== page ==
More importantly, the Agreement would give a boost to the economy of the North East and allow us to leverage our geographical connections with Myanmar to boost trade and people to people ties, the statement added.

The Agreement will safeguard the traditional rights of the largely tribal communities residing along the border which are accustomed to free movement across the land border, the statement added.

Now, it is pertinent to ask – Will the suspension of FMR be able to stop the illegal immigrants and smugglers of drugs, arms, golds and other illegal goods, and other violent activities? Will the Prime Minister Narendra Modi’s government approve the recommedation of the Ministry of Home Affairs for immediate suspension of the FMR? Will the External Affairs Ministry (EAM) give the green signal to scrap the FMR without further delay or will the EAM buy time by engaging with the Myanmarese counterpart?

Here, it may be mentioned that the FMR in Manipur sector of Indo-Myanmar border has been under suspension since March 10, 2020 after the broke out of COVID-19 and followed by the military coup in Myanmar on February 1, 2021. Since then, the suspension of FMR in Manipur sector has not been lifted yet.

However, the influx of illegal immigrants, smuggling of arms, golds and drugs, and violent activities during the last four years can’t be stopped.

It is true that an open-border policy encourages illegal activities such as the trafficking of drugs, arms, golds and other illegal goods. But, is it not possible to address such illegal activities under FMR? Are there not other means to check such illegal activities and influx of illegal immigrants without scrapping the FMR? Has enough security guarding with most modern art of technologies ever been done along the Indo-Myanmar border? Can most modern technologies not be used to check the influx of the illegal immigrants and smuggling of drugs, arms, golds and other illegal goods?

Therefore, it would be wiser to diagnose the failure of proper implementation of the FMR before making the recommendation for immediate suspension of the FMR.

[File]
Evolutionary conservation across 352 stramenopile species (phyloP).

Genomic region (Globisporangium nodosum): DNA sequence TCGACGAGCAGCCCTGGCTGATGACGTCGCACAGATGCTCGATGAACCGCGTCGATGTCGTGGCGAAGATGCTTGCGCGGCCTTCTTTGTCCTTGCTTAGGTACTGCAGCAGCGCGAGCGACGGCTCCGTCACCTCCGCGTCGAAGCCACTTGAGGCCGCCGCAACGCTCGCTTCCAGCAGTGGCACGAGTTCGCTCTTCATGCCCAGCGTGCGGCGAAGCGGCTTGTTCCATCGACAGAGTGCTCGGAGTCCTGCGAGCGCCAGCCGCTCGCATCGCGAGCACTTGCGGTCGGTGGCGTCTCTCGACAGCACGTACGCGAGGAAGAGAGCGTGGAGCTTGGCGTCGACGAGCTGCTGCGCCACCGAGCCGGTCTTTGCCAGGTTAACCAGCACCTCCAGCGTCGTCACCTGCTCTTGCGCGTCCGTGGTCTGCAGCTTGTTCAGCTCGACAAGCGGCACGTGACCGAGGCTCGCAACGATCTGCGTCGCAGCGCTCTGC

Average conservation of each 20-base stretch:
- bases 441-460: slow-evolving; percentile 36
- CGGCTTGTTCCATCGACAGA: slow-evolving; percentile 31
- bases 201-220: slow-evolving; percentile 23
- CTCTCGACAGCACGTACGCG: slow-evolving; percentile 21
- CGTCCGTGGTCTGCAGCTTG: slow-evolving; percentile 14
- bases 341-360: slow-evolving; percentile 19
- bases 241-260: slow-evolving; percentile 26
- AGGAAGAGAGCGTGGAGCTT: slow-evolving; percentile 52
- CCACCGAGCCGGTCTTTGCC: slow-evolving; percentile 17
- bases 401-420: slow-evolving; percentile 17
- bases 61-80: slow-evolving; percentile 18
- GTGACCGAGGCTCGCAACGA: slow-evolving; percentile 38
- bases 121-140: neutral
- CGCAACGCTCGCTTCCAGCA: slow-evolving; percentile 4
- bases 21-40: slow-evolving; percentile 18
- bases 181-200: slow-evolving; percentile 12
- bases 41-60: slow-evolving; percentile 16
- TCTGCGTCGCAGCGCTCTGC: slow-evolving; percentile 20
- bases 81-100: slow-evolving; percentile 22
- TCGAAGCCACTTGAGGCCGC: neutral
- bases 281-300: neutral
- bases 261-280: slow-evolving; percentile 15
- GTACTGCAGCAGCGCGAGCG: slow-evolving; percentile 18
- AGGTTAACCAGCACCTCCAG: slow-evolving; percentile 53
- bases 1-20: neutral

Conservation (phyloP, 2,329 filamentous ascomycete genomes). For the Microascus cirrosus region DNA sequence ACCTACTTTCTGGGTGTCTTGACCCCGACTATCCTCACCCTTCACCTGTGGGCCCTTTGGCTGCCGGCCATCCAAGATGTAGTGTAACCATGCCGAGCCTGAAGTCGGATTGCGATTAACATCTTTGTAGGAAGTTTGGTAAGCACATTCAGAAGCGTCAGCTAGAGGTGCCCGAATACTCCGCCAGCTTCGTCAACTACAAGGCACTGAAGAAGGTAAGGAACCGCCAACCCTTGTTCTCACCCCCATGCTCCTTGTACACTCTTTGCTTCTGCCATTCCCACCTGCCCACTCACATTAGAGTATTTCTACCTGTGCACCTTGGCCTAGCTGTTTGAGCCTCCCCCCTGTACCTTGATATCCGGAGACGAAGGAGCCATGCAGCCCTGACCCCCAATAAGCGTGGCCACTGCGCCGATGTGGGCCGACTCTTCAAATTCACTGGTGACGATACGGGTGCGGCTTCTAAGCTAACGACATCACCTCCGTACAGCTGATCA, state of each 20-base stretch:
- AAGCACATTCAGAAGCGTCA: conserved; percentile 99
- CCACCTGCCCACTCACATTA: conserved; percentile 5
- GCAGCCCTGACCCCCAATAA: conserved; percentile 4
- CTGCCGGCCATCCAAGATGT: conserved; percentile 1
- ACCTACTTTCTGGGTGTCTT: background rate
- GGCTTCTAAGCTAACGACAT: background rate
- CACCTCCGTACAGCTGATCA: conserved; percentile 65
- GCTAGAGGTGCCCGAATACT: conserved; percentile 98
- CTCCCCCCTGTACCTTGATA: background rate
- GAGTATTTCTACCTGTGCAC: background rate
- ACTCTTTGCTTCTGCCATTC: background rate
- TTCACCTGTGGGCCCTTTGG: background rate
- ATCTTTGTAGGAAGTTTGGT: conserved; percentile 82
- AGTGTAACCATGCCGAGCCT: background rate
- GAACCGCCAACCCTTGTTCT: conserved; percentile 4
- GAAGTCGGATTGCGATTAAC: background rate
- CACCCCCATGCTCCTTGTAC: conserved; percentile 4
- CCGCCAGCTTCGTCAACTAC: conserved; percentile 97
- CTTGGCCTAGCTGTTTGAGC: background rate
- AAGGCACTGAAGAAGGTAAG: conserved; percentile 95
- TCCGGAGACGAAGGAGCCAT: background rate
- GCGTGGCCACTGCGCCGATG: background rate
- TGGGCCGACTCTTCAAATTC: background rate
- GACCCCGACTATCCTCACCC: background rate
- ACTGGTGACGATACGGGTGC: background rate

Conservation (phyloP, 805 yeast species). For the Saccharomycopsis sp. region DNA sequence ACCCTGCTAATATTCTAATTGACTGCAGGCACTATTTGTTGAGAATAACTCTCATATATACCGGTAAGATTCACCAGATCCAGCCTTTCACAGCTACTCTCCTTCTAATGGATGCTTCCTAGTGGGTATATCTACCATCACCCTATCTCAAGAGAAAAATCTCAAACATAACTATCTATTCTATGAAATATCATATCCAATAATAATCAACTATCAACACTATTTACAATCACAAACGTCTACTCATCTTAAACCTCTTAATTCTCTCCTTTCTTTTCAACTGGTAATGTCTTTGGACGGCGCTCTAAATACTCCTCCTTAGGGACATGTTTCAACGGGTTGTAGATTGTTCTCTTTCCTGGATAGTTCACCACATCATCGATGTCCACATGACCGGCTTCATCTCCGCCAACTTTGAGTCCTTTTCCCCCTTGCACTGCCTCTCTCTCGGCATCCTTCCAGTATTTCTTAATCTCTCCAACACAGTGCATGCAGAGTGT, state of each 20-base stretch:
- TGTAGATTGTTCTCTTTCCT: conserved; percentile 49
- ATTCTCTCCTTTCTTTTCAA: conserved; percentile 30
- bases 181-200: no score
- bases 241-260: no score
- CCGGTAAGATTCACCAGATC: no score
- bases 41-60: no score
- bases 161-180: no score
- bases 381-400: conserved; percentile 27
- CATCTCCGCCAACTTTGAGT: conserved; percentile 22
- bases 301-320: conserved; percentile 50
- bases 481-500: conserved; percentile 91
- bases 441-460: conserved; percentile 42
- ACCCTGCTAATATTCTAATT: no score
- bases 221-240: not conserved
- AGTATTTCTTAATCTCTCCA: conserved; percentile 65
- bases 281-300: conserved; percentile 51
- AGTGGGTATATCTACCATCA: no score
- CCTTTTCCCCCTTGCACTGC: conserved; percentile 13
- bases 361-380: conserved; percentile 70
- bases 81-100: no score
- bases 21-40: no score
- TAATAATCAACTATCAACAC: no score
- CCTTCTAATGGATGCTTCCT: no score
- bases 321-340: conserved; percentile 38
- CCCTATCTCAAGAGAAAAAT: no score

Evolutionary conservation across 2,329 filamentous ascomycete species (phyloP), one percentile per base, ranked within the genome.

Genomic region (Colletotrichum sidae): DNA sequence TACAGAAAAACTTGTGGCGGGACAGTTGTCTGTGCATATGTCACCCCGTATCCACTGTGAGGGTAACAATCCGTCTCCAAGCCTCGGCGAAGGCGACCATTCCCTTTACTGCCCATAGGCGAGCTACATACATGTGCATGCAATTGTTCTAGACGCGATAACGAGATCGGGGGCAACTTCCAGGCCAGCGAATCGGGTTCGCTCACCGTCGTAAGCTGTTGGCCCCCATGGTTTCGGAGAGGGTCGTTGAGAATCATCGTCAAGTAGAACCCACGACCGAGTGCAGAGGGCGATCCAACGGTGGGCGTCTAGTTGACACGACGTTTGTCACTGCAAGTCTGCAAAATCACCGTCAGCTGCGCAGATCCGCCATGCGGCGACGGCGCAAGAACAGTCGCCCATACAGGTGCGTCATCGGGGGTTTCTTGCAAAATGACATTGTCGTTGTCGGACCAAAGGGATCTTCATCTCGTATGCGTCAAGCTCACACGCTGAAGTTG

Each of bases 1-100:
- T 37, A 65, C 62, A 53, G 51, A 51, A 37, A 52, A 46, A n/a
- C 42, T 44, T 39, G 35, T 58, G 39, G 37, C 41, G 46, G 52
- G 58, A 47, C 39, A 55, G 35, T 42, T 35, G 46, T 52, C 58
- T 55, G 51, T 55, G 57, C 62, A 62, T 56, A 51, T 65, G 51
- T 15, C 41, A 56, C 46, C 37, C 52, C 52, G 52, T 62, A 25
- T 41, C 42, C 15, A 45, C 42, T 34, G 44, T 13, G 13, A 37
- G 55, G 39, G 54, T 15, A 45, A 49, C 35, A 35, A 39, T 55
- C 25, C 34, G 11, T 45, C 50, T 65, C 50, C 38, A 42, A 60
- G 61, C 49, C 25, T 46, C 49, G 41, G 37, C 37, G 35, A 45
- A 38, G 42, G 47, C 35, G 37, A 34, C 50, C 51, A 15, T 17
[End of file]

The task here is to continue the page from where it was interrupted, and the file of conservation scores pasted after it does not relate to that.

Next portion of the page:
In fact, in good time before the Government has suspended the FMR before COVID-19 brokeout, Indian citizens enter Myanmar after getting a pass from Myanmarese authorities at the border gate by handing over an identity card, which has to be exchanged with the pass at the time of return to Indian side, and paying required fees.

However, unfortunately, this kind of practice is not evident on the Indian side of Moreh town in case of Myanmar citizens entering into India.

Even if the FMR is not properly regulated at the designated gateway – Moreh, the situation along the porous Indo-Myanmar border must be ovbiously a heaven for the illegal immigrants and smugglers of drugs, arms, golds and other illegal goods.

Despite drawbacks and improper regulation of the FMR, the Agreement between India and Myanmar on Land Border Crossing has also allowed a unique political economy to flourish and has protected centuries-old trading practices between local communities on both sides of the border.

If the FMR is scrapped, trade practices between local communities of small traders or vendors on both sides of the border will naturally be vanished. Is it the targetted objective of the Act East Policy?

Only the trade practices of multi-national companies and big businesses from mainland India will flourish with goods laden trucks and high speed vehicles passing through the Imphal-Tamu stretch of Asian Highway-1 while the people of Manipur remains bystanders.

Given the context of the India’s much ambitious Act East Policy, instead of proper implementation and regulation of the FMR and proper guarding of border, a termination of the FMR on the pretext to ensure the internal security of the country and to maintain the demographic structure of India’s Northeastern States bordering Myanmar particularly Manipur – controlling illegal immigrants, movement of militants, smuggling of drugs, arms, golds and other illegal goods – would be a case of throwing the baby out with the bathwater.